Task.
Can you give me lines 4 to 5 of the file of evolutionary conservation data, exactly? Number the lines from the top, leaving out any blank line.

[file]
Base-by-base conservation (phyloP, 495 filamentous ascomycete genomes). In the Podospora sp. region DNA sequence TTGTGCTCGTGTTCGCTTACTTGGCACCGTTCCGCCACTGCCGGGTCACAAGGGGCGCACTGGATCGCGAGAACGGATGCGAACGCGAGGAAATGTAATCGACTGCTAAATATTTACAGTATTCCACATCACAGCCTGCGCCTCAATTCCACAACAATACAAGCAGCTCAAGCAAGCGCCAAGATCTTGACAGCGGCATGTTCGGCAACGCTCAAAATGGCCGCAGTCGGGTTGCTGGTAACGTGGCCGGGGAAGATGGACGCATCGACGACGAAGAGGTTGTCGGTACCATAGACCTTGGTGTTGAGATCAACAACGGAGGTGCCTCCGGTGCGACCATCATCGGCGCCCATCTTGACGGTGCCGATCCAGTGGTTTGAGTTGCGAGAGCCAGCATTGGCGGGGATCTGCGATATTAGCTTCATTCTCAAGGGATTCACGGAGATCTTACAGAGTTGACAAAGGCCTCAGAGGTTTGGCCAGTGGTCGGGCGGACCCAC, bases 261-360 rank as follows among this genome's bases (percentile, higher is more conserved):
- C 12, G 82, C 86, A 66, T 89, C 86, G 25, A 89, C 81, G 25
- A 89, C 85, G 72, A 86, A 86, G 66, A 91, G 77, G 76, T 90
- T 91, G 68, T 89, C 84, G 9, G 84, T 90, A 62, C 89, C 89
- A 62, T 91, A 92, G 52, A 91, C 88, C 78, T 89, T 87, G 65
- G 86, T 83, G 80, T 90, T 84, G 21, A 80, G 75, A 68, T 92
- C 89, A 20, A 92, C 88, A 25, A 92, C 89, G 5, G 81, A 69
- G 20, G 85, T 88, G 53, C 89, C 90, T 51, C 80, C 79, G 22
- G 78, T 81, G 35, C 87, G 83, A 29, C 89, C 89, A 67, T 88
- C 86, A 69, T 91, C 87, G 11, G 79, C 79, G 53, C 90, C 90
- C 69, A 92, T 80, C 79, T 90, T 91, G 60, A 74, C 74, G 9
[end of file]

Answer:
- T 91, G 68, T 89, C 84, G 9, G 84, T 90, A 62, C 89, C 89
- A 62, T 91, A 92, G 52, A 91, C 88, C 78, T 89, T 87, G 65